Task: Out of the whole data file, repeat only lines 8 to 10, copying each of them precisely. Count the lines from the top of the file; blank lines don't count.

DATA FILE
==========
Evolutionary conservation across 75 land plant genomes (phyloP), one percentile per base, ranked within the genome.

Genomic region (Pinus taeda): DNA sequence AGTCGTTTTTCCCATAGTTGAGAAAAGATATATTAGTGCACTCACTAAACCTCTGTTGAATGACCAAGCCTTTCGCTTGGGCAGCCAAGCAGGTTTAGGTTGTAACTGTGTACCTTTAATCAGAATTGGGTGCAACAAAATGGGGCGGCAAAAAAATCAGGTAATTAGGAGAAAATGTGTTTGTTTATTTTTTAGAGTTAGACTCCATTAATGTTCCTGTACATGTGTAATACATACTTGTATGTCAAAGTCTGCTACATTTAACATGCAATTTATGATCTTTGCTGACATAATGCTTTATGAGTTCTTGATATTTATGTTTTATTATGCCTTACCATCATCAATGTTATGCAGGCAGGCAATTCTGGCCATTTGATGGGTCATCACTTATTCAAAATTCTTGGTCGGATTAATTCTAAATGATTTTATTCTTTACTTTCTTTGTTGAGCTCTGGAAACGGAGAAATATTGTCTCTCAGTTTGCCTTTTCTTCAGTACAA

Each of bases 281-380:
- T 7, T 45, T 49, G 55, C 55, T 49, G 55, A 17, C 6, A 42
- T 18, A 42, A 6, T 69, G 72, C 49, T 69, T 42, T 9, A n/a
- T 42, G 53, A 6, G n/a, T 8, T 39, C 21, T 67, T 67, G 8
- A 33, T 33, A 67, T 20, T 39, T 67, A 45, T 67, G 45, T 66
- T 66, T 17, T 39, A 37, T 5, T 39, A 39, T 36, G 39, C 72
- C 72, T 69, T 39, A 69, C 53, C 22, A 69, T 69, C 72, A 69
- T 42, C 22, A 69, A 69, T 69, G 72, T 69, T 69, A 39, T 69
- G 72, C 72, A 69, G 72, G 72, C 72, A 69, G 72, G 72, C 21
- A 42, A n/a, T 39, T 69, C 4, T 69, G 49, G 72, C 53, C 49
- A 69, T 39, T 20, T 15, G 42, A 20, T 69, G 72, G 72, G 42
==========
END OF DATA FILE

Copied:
- T 66, T 17, T 39, A 37, T 5, T 39, A 39, T 36, G 39, C 72
- C 72, T 69, T 39, A 69, C 53, C 22, A 69, T 69, C 72, A 69
- T 42, C 22, A 69, A 69, T 69, G 72, T 69, T 69, A 39, T 69